The Hedge Knight first saw light as a 1998 prose short story, published in Robert Silverberg's Legends anthology (but now available in the Dreamsongs collection from Gollancz, specifically the second volume of the paperback editions). This is the graphic novel version, superbly illustrated throughout by Mike S. Miller, whilst Silverberg contributes a foreword and a section on heraldry at the end is provided by Elio Garcia and Linda Antonsson of the Westeros.org website. As a bonus there is also a short excerpt from the sequel, The Sworn Sword, in the second edition of the graphic novel.
The story opens 89 years before the events of A Game of Thrones. Lord Ashford has called a great tourney and noble warriors and knights from all the Seven Kingdoms have arrived to take part and display their prowess on the field. Among them is Ser Duncan the Tall, a hedge knight seeking his fortune. He finds himself joined by an irritating boy determined to become a squire, Egg, and eventually, reluctantly agrees to take him on. Dunk's plans to make his mark in the lists are dealt a serious blow when he provokes the wrath of Prince Aerion Targaryen, and the story - and the history of Westeros - is wrenched onto a different path.
The story is superb. George RR Martin is an acknowledged master of the SF&F short story and that is evident in The Hedge Knight, which is concise but so tightly and meticulously plotted it's difficult not to just gawp at it in admiration. GRRM employs his usual historical fidelity, showing the tremendous risks that young, poor knights took by fighting in tourneys (a single loss can result in total financial ruin and destitution), whilst colouring it with the pomp and pageantry of the Seven Kingdoms. Miller's artwork is excellent throughout, capturing the characters well and the landscape and heraldry in vivid detail. The detail in the story is also excellent, setting up plot points in the main novels almost undetectably. Ever wonder why the Fossoways are divided into a 'green' and 'red' branch? The answer is provided here. We also see the start of the unlikely chain of events that led to Prince Aerys (not even born at this point) taking the throne as the Mad King and thus kick the entire storyline of the novels into gear. As is often the case with GRRM, re-reading the story, particularly the very start, reveals other things going on under the surface which are very intriguing indeed, and cast the whole story in a very different light.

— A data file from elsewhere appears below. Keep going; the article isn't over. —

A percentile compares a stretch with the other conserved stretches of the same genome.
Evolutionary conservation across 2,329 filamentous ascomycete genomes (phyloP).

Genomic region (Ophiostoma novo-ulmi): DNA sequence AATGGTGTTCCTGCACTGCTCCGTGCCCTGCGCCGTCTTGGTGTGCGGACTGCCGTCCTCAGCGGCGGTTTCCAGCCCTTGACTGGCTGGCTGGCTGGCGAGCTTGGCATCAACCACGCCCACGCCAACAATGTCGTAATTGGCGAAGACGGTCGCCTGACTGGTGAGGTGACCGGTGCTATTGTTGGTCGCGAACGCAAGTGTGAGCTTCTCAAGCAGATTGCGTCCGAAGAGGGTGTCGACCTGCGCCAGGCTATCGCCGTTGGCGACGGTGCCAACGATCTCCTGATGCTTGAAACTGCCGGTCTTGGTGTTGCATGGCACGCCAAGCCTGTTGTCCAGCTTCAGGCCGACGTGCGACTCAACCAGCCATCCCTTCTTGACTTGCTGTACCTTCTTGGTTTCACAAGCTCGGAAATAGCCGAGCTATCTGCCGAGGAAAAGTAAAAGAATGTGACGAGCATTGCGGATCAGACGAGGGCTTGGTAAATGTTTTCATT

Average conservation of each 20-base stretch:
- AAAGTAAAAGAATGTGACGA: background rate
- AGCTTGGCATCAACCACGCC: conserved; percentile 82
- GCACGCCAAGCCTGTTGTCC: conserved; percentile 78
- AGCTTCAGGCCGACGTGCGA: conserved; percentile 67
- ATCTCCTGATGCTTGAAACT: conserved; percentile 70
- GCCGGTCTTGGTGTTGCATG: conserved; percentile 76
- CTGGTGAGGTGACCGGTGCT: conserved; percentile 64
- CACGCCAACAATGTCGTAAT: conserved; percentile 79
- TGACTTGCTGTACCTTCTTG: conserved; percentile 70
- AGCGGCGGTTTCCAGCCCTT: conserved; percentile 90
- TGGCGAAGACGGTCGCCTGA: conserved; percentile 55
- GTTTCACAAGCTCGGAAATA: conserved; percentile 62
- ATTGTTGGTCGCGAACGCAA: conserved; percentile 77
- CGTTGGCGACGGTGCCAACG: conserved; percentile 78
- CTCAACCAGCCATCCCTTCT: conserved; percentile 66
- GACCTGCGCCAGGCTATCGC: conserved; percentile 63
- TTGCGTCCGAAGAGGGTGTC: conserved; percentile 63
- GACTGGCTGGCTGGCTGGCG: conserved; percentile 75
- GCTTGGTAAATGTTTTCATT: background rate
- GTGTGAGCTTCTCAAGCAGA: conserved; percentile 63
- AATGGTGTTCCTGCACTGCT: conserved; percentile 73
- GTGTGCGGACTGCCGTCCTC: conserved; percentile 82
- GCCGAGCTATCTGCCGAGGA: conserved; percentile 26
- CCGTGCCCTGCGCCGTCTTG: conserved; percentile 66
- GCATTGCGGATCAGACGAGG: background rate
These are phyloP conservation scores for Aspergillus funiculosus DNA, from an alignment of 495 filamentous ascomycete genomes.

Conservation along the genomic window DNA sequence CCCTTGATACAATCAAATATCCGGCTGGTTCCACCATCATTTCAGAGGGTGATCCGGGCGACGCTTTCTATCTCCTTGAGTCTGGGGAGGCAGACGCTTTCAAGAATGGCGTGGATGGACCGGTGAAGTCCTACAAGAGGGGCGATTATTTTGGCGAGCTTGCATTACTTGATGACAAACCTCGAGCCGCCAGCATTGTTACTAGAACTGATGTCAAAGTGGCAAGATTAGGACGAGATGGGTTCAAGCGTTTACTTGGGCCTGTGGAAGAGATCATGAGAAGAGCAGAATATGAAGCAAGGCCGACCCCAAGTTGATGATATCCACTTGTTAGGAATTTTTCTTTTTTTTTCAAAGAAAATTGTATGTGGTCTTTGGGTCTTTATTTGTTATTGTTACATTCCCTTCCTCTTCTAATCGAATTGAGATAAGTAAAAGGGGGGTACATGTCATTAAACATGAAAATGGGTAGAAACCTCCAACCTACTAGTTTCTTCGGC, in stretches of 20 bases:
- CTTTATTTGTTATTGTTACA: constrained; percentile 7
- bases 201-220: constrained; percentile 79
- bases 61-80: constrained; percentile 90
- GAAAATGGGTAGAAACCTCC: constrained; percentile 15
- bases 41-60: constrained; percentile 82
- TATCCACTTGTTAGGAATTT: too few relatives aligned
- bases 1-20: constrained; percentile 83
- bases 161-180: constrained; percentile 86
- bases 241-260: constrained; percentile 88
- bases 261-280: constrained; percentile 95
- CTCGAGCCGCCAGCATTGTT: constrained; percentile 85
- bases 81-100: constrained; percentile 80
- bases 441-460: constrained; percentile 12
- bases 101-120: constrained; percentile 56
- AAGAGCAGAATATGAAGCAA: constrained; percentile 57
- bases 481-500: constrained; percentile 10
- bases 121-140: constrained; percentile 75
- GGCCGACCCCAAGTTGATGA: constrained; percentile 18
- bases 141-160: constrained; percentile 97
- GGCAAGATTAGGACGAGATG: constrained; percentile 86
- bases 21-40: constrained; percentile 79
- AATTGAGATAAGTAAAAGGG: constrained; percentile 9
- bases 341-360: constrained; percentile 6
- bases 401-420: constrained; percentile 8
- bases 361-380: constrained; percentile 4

This is a superb story, one of George RR Martin's finest works of whatever genre and medium, and excellently presented.
The Hedge Knight (*****) is available now in the UK and USA from Marvel (Amazon.com seems to be down at the moment but I'll put in the link as soon as I can). The Sworn Sword is also available now.